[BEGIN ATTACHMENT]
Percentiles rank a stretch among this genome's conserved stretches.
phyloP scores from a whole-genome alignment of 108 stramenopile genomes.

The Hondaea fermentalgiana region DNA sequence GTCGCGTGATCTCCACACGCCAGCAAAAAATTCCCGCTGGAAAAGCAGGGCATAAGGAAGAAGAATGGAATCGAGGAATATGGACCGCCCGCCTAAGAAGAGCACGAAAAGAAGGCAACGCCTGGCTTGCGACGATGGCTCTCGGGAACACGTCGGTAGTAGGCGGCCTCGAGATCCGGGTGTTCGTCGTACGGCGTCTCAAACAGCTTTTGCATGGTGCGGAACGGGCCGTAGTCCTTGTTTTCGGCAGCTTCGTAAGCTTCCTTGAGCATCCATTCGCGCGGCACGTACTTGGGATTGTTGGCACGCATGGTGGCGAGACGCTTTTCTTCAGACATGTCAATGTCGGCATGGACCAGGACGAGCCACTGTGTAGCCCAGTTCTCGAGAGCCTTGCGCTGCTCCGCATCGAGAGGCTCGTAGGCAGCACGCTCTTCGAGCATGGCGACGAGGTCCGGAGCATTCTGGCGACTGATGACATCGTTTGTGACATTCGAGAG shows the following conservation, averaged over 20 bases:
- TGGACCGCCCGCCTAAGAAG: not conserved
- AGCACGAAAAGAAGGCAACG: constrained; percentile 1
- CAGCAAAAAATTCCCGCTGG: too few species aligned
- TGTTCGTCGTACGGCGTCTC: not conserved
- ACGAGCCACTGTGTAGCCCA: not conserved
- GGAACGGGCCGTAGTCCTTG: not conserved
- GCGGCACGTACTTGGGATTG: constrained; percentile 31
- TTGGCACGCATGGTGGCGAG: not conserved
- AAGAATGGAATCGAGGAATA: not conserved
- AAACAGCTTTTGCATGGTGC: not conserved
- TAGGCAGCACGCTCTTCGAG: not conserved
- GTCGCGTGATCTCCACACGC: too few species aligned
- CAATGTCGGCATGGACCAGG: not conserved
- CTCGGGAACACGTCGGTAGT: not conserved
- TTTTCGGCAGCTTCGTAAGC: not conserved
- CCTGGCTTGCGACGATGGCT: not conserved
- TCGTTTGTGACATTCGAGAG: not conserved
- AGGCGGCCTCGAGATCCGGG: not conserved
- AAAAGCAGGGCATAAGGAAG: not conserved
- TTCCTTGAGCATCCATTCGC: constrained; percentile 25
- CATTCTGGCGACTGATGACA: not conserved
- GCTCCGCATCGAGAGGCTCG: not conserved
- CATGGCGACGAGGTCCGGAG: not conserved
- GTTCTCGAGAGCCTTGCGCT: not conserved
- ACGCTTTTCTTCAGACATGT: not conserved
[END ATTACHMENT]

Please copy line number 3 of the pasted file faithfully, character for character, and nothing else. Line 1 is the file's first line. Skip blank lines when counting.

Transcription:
The Hondaea fermentalgiana region DNA sequence GTCGCGTGATCTCCACACGCCAGCAAAAAATTCCCGCTGGAAAAGCAGGGCATAAGGAAGAAGAATGGAATCGAGGAATATGGACCGCCCGCCTAAGAAGAGCACGAAAAGAAGGCAACGCCTGGCTTGCGACGATGGCTCTCGGGAACACGTCGGTAGTAGGCGGCCTCGAGATCCGGGTGTTCGTCGTACGGCGTCTCAAACAGCTTTTGCATGGTGCGGAACGGGCCGTAGTCCTTGTTTTCGGCAGCTTCGTAAGCTTCCTTGAGCATCCATTCGCGCGGCACGTACTTGGGATTGTTGGCACGCATGGTGGCGAGACGCTTTTCTTCAGACATGTCAATGTCGGCATGGACCAGGACGAGCCACTGTGTAGCCCAGTTCTCGAGAGCCTTGCGCTGCTCCGCATCGAGAGGCTCGTAGGCAGCACGCTCTTCGAGCATGGCGACGAGGTCCGGAGCATTCTGGCGACTGATGACATCGTTTGTGACATTCGAGAG shows the following conservation, averaged over 20 bases: